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Sunday, 20 February 2011
The Kings Speech
Bertie and Elizabeth.
When a film is hyped up and wins as many awards as The Kings Speech (2010) it usually turns out to be some what of a disappointment, for example Danny Boyle’s Slumdog Millionaire I could never understand what the fuss was about, a mediocre offering at best. But I must admit that the Tom Hooper directed film is in a class of its own. Its premise is simple; it’s about a man who’s given a job of work to do and is ill-equipped to carry it out! After the death of his father George V in 1936 and the abdication of his brother Edward V111 who expressed a desire to marry the American double divorcee Mrs Wallis Simpson, Albert Duke of York, known as Bertie to his family, reluctantly became King George V1. During this period in history was the advent of what we know now as mass media in fact George V was the first monarch to address his “subjects” via the radio and there lies the problem. Bertie was incapable of giving any kind of speech without badly stammering and with the outbreak of war looming the new King, along with his wife Elizabeth, would be required to become figureheads with a need to regularly address the nation. Various speech therapists were tried without success until Elizabeth approaches an unorthodox Australian therapist called Lionel Logue, the rest is history.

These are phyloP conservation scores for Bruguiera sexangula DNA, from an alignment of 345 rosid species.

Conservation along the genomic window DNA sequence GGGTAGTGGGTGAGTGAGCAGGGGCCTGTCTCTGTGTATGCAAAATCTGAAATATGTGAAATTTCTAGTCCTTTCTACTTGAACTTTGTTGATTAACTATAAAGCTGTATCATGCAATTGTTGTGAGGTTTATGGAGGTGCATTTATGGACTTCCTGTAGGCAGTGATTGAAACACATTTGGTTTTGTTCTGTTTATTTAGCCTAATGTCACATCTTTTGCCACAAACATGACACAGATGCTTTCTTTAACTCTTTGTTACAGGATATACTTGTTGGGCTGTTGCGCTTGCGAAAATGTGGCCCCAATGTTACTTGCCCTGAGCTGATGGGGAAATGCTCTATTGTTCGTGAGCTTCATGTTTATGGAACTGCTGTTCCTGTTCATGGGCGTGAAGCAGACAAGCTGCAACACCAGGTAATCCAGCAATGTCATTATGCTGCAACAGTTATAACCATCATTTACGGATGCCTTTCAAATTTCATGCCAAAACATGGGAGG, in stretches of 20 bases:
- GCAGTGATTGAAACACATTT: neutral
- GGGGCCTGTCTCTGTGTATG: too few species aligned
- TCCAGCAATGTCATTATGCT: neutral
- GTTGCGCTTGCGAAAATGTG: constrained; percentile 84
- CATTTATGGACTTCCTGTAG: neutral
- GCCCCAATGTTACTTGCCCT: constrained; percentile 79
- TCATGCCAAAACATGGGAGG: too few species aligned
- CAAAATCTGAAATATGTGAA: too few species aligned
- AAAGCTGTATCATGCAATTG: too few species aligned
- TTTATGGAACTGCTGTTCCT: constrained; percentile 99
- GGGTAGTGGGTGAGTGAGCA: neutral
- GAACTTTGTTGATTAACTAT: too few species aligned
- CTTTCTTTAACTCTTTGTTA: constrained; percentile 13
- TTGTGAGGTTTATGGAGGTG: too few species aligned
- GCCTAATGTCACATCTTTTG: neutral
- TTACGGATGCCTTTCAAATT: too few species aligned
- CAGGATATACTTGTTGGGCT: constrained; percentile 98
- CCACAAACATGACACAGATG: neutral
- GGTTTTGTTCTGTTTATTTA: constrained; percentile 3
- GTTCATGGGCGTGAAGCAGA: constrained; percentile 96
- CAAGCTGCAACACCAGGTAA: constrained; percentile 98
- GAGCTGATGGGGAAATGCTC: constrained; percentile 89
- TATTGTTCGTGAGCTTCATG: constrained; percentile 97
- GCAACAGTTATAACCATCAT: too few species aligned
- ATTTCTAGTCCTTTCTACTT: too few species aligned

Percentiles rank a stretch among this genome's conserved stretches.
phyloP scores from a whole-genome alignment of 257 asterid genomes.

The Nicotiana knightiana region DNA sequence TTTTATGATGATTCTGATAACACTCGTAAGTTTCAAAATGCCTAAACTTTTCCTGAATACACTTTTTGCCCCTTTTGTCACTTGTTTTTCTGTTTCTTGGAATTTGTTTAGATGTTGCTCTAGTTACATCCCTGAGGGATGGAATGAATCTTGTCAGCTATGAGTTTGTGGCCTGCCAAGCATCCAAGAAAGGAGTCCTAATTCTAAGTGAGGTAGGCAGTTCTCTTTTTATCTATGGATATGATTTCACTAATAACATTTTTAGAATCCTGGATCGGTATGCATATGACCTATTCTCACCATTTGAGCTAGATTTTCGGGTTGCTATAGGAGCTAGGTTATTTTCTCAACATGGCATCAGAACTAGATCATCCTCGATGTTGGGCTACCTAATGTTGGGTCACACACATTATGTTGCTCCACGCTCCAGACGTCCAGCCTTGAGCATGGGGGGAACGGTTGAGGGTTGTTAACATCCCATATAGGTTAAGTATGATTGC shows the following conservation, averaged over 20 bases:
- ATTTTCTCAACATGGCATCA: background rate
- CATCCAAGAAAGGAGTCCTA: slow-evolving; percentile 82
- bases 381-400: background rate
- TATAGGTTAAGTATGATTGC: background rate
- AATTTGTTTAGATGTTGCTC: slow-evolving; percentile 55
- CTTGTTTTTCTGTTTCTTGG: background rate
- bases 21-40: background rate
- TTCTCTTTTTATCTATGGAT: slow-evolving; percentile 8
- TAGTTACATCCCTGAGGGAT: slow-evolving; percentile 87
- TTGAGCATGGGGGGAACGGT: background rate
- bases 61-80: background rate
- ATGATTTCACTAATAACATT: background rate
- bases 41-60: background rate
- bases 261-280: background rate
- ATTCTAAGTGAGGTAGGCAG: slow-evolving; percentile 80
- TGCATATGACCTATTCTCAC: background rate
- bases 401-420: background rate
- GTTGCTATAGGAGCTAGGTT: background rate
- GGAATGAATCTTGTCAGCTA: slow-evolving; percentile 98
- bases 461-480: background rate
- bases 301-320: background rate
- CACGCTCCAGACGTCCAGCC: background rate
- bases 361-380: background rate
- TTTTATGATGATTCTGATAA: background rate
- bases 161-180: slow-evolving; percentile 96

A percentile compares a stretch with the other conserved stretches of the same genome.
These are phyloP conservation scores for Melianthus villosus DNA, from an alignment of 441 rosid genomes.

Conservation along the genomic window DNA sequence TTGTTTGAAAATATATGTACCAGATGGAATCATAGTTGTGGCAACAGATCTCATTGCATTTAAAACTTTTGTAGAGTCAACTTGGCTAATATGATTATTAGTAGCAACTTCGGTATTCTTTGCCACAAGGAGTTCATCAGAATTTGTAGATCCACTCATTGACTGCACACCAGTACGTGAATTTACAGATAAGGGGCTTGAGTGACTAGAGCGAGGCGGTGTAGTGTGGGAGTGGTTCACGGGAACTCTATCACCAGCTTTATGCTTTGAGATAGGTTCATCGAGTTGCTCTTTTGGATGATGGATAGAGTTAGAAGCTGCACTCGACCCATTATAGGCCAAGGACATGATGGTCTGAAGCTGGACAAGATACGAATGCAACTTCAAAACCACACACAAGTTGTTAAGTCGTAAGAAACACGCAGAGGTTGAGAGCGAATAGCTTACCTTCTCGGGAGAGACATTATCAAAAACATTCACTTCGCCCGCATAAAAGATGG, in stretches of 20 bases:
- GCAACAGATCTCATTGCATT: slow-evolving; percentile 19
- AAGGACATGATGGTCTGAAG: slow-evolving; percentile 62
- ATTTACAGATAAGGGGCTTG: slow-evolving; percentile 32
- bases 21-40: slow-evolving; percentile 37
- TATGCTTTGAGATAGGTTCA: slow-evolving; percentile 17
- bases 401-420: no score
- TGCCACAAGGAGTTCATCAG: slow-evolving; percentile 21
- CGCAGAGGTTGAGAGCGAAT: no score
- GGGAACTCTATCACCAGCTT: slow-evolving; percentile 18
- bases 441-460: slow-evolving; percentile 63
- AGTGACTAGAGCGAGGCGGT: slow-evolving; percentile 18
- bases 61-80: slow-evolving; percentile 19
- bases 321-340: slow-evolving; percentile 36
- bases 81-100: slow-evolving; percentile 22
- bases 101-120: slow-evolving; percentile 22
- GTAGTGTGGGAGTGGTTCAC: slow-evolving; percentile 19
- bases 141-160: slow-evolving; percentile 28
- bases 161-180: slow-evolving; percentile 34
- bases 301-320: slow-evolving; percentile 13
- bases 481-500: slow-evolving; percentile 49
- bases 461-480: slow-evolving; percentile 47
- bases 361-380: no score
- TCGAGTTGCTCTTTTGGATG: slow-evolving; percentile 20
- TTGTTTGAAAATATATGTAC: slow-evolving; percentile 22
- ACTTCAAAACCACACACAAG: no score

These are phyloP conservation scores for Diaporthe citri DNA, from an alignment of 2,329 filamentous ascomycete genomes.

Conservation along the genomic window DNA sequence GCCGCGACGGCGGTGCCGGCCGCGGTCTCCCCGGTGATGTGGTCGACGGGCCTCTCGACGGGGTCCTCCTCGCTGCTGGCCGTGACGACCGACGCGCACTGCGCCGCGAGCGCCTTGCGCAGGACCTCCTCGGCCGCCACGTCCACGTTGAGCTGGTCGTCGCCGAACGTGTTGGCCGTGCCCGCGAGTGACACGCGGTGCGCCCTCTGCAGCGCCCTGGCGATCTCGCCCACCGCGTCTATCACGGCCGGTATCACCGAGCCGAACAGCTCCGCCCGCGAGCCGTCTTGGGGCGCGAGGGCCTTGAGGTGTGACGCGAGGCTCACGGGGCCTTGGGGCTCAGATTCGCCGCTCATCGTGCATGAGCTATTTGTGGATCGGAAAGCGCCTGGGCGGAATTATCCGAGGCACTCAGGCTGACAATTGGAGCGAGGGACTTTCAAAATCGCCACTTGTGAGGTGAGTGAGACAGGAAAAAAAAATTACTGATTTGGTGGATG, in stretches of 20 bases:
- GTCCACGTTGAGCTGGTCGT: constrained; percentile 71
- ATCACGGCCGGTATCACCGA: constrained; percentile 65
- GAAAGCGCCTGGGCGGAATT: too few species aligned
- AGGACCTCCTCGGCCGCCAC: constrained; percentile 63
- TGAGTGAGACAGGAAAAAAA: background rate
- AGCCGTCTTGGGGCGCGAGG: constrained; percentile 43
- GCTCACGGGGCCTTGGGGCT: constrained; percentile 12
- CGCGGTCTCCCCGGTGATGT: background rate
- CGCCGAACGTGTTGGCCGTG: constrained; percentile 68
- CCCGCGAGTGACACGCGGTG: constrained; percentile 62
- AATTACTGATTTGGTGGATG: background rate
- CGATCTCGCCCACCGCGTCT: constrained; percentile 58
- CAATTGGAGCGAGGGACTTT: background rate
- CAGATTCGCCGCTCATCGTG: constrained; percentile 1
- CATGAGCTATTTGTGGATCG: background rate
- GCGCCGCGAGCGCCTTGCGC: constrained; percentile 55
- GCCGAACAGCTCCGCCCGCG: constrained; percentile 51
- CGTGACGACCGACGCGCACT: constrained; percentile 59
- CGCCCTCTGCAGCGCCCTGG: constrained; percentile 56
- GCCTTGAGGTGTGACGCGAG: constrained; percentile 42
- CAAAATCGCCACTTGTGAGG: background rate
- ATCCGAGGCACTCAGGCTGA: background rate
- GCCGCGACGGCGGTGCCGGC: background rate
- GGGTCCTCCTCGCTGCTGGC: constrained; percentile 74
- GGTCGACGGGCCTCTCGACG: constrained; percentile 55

Coronation Day 1937.
Unless you have been living on Mars you will be aware that The Kings Speech was nominated for 14 and won 7 British Academy Film Awards, three of which were well deserved acting awards. Colin Firth, for the second year running, won Leading Actor for his brilliant portrayal of a King coping with a serious disability, Geoffrey Rush, who dominates ever scene he’s in, for the role as Logue and Helena Bonham Carter splendid as Bertie’s wife Elizabeth. There is no doubt that the strength of this movie is in the acting, the best of which involves the interactions between Firth and Rush. This successful British film will hopefully do very well at the upcoming Oscars and more importantly has put bums on seats at the RBC cinema well into May!